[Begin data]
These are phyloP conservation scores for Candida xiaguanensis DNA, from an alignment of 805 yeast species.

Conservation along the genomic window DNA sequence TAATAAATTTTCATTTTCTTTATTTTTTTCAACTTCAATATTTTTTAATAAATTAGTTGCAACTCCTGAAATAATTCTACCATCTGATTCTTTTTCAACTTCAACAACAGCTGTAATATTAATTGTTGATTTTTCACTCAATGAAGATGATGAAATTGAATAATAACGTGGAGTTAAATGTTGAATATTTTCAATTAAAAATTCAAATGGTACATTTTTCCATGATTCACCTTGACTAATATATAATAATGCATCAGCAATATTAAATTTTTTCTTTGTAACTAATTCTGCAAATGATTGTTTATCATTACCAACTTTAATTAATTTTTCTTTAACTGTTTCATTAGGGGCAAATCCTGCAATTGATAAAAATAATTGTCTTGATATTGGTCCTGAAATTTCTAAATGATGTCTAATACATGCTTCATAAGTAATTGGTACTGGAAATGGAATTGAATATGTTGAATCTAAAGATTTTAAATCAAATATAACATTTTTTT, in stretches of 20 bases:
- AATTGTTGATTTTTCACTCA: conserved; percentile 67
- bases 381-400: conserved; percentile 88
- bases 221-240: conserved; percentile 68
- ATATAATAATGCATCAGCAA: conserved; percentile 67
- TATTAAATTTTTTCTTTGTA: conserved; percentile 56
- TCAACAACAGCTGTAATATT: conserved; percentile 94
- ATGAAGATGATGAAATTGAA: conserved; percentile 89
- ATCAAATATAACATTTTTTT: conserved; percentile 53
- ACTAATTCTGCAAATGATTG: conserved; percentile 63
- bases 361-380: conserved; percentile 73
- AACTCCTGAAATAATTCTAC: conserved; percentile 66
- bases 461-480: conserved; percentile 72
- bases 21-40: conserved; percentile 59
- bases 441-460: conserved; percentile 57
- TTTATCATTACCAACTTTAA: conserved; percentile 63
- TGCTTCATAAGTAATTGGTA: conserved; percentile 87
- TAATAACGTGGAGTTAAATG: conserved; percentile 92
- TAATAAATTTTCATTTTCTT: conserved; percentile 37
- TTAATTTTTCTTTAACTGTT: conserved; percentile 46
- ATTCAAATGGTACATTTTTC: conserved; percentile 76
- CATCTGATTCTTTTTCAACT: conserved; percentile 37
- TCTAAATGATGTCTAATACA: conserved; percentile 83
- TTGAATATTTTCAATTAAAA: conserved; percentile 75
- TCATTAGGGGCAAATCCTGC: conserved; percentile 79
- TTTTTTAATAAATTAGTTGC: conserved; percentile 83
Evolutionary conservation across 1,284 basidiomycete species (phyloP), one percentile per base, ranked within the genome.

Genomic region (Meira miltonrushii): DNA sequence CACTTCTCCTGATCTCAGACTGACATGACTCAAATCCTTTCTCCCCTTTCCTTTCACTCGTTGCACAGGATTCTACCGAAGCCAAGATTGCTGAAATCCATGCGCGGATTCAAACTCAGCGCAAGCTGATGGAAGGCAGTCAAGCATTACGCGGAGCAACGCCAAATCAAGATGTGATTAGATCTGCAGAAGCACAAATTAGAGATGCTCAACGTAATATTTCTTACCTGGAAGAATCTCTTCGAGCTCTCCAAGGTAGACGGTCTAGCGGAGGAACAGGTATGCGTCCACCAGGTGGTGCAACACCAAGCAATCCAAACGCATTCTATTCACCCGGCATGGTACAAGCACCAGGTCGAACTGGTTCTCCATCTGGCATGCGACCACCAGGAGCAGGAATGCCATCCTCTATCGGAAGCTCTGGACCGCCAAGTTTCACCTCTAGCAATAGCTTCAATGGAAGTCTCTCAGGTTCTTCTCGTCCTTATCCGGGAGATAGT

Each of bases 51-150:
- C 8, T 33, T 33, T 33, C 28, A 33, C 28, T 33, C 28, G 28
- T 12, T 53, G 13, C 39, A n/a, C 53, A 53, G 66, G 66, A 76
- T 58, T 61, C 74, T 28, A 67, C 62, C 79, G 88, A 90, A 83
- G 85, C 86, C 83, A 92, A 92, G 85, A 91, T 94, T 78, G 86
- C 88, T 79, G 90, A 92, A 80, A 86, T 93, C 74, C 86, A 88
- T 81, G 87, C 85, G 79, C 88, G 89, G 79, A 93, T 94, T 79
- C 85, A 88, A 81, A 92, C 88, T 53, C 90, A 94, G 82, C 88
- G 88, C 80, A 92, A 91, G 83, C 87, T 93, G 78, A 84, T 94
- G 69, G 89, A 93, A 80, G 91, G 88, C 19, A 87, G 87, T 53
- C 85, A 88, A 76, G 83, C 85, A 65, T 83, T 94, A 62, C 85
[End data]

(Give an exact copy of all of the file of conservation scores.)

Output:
These are phyloP conservation scores for Candida xiaguanensis DNA, from an alignment of 805 yeast species.

Conservation along the genomic window DNA sequence TAATAAATTTTCATTTTCTTTATTTTTTTCAACTTCAATATTTTTTAATAAATTAGTTGCAACTCCTGAAATAATTCTACCATCTGATTCTTTTTCAACTTCAACAACAGCTGTAATATTAATTGTTGATTTTTCACTCAATGAAGATGATGAAATTGAATAATAACGTGGAGTTAAATGTTGAATATTTTCAATTAAAAATTCAAATGGTACATTTTTCCATGATTCACCTTGACTAATATATAATAATGCATCAGCAATATTAAATTTTTTCTTTGTAACTAATTCTGCAAATGATTGTTTATCATTACCAACTTTAATTAATTTTTCTTTAACTGTTTCATTAGGGGCAAATCCTGCAATTGATAAAAATAATTGTCTTGATATTGGTCCTGAAATTTCTAAATGATGTCTAATACATGCTTCATAAGTAATTGGTACTGGAAATGGAATTGAATATGTTGAATCTAAAGATTTTAAATCAAATATAACATTTTTTT, in stretches of 20 bases:
- AATTGTTGATTTTTCACTCA: conserved; percentile 67
- bases 381-400: conserved; percentile 88
- bases 221-240: conserved; percentile 68
- ATATAATAATGCATCAGCAA: conserved; percentile 67
- TATTAAATTTTTTCTTTGTA: conserved; percentile 56
- TCAACAACAGCTGTAATATT: conserved; percentile 94
- ATGAAGATGATGAAATTGAA: conserved; percentile 89
- ATCAAATATAACATTTTTTT: conserved; percentile 53
- ACTAATTCTGCAAATGATTG: conserved; percentile 63
- bases 361-380: conserved; percentile 73
- AACTCCTGAAATAATTCTAC: conserved; percentile 66
- bases 461-480: conserved; percentile 72
- bases 21-40: conserved; percentile 59
- bases 441-460: conserved; percentile 57
- TTTATCATTACCAACTTTAA: conserved; percentile 63
- TGCTTCATAAGTAATTGGTA: conserved; percentile 87
- TAATAACGTGGAGTTAAATG: conserved; percentile 92
- TAATAAATTTTCATTTTCTT: conserved; percentile 37
- TTAATTTTTCTTTAACTGTT: conserved; percentile 46
- ATTCAAATGGTACATTTTTC: conserved; percentile 76
- CATCTGATTCTTTTTCAACT: conserved; percentile 37
- TCTAAATGATGTCTAATACA: conserved; percentile 83
- TTGAATATTTTCAATTAAAA: conserved; percentile 75
- TCATTAGGGGCAAATCCTGC: conserved; percentile 79
- TTTTTTAATAAATTAGTTGC: conserved; percentile 83
Evolutionary conservation across 1,284 basidiomycete species (phyloP), one percentile per base, ranked within the genome.

Genomic region (Meira miltonrushii): DNA sequence CACTTCTCCTGATCTCAGACTGACATGACTCAAATCCTTTCTCCCCTTTCCTTTCACTCGTTGCACAGGATTCTACCGAAGCCAAGATTGCTGAAATCCATGCGCGGATTCAAACTCAGCGCAAGCTGATGGAAGGCAGTCAAGCATTACGCGGAGCAACGCCAAATCAAGATGTGATTAGATCTGCAGAAGCACAAATTAGAGATGCTCAACGTAATATTTCTTACCTGGAAGAATCTCTTCGAGCTCTCCAAGGTAGACGGTCTAGCGGAGGAACAGGTATGCGTCCACCAGGTGGTGCAACACCAAGCAATCCAAACGCATTCTATTCACCCGGCATGGTACAAGCACCAGGTCGAACTGGTTCTCCATCTGGCATGCGACCACCAGGAGCAGGAATGCCATCCTCTATCGGAAGCTCTGGACCGCCAAGTTTCACCTCTAGCAATAGCTTCAATGGAAGTCTCTCAGGTTCTTCTCGTCCTTATCCGGGAGATAGT

Each of bases 51-150:
- C 8, T 33, T 33, T 33, C 28, A 33, C 28, T 33, C 28, G 28
- T 12, T 53, G 13, C 39, A n/a, C 53, A 53, G 66, G 66, A 76
- T 58, T 61, C 74, T 28, A 67, C 62, C 79, G 88, A 90, A 83
- G 85, C 86, C 83, A 92, A 92, G 85, A 91, T 94, T 78, G 86
- C 88, T 79, G 90, A 92, A 80, A 86, T 93, C 74, C 86, A 88
- T 81, G 87, C 85, G 79, C 88, G 89, G 79, A 93, T 94, T 79
- C 85, A 88, A 81, A 92, C 88, T 53, C 90, A 94, G 82, C 88
- G 88, C 80, A 92, A 91, G 83, C 87, T 93, G 78, A 84, T 94
- G 69, G 89, A 93, A 80, G 91, G 88, C 19, A 87, G 87, T 53
- C 85, A 88, A 76, G 83, C 85, A 65, T 83, T 94, A 62, C 85